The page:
Rich Tucker

Old jokes tend to hang around because they contain a large measure of truth. For example, everyone knows the punch line to “How can you tell that a politician is lying?” Of course, it’s “because his lips are moving.”

There have been plenty of moving lips across the country this summer, as politicians in red states (Texas), blue states (New York) and violet states (Iowa, New Hampshire) held town hall meetings and heard from angry voters.

Rep. Jim Moran, a Democrat from Virginia, managed to squeeze one two-hour meeting into his busy summer schedule, and my, were his lips ever moving. He spent about an hour talking, devoting the other hour or so to audience questions.

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As the Falls Church News-Press, basically a transcript service for Democratic party talking points, reported, “Twelve major ‘myths’ circulated by opponents of health care reform were systematically dispelled, and a strong case for the ‘public option’ made, by U.S. Rep. Jim Moran and former Democratic National Committee chair Howard Dean in front of over 2,500 rowdy citizens and national TV cameras at a town hall meeting in Herndon Tuesday night.”

Let’s not take that reporter’s word for it. Let’s look at some of the specific points the proponents made.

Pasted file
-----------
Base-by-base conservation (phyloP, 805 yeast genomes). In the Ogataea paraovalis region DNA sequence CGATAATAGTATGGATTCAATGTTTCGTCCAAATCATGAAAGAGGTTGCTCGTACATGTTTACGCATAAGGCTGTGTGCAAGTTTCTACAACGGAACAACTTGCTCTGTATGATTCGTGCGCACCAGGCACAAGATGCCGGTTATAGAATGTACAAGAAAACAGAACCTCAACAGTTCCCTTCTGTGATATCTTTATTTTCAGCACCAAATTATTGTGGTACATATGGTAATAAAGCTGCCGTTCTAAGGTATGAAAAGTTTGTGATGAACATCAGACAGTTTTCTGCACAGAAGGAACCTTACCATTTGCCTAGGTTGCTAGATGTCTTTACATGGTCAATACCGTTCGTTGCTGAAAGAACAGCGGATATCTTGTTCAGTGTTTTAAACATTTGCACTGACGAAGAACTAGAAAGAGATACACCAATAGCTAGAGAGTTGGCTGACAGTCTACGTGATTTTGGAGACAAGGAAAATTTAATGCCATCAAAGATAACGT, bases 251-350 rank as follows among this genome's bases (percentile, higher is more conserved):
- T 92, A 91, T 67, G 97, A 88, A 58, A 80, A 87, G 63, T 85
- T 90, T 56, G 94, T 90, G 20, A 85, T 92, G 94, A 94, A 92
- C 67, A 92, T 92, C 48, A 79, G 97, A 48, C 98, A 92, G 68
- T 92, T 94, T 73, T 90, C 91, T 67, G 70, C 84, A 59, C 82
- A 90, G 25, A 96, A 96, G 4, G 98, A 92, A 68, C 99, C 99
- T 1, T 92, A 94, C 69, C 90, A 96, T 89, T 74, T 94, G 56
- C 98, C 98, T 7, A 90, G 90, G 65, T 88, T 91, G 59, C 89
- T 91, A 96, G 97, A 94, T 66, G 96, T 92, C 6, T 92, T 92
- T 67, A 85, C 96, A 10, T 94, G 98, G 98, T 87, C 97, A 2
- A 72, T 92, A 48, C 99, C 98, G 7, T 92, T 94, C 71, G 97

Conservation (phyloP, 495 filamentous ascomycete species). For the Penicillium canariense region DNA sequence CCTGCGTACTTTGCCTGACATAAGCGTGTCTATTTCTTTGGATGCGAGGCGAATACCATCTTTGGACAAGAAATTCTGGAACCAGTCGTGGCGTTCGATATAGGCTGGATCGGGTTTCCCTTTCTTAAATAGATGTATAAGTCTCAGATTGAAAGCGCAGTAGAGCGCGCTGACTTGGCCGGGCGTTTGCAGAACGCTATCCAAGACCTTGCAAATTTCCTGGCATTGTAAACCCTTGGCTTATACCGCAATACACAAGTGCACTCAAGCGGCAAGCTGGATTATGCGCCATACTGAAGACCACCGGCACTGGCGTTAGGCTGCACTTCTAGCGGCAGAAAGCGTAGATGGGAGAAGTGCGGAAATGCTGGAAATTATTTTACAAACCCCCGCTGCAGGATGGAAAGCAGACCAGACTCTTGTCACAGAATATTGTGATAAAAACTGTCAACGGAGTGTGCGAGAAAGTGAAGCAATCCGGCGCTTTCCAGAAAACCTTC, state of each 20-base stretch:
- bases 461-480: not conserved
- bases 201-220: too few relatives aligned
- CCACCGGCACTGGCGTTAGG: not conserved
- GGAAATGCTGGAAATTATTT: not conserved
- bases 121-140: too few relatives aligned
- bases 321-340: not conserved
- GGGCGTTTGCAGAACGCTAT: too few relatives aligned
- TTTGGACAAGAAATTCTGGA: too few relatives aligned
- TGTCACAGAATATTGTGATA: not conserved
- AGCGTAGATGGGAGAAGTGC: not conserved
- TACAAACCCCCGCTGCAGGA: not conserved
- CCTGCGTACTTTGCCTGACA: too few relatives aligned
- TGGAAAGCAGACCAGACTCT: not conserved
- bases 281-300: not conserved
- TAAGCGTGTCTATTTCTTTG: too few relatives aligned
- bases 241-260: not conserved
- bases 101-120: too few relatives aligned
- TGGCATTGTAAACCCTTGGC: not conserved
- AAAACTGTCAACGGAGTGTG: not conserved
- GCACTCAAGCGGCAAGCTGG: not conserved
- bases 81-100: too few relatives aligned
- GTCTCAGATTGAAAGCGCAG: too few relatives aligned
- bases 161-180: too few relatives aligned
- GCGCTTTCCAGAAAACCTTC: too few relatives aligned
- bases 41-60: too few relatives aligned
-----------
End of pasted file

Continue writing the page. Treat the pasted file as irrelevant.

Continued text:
“No one will lose their current health coverage,” Moran said several times. “That means, regardless of what health insurance plan you’re in, you will stay in that plan.” But that’s not true. The Lewin Group, a respected consulting firm, ran the numbers, and found that if the bill became law, “48 percent of privately insured Americans would transition out of private insurance.” That means about 83 million of the 172 million people who currently have private insurance would lose it.

That only makes sense. If the government is offering to provide insurance (the “public option”) many employers are obviously going to decide to stop paying for the coverage they provide now and allow Uncle Sam to pick up the tab. And, as Lewin also found, “56 percent of Americans with employer-based coverage would lose their current insurance.” That’s 88 million people (out of an estimated 158 million with private coverage now) who would have no choice: They’d lose their current plan.

Rich Tucker

Rich Tucker is a communications professional and a columnist for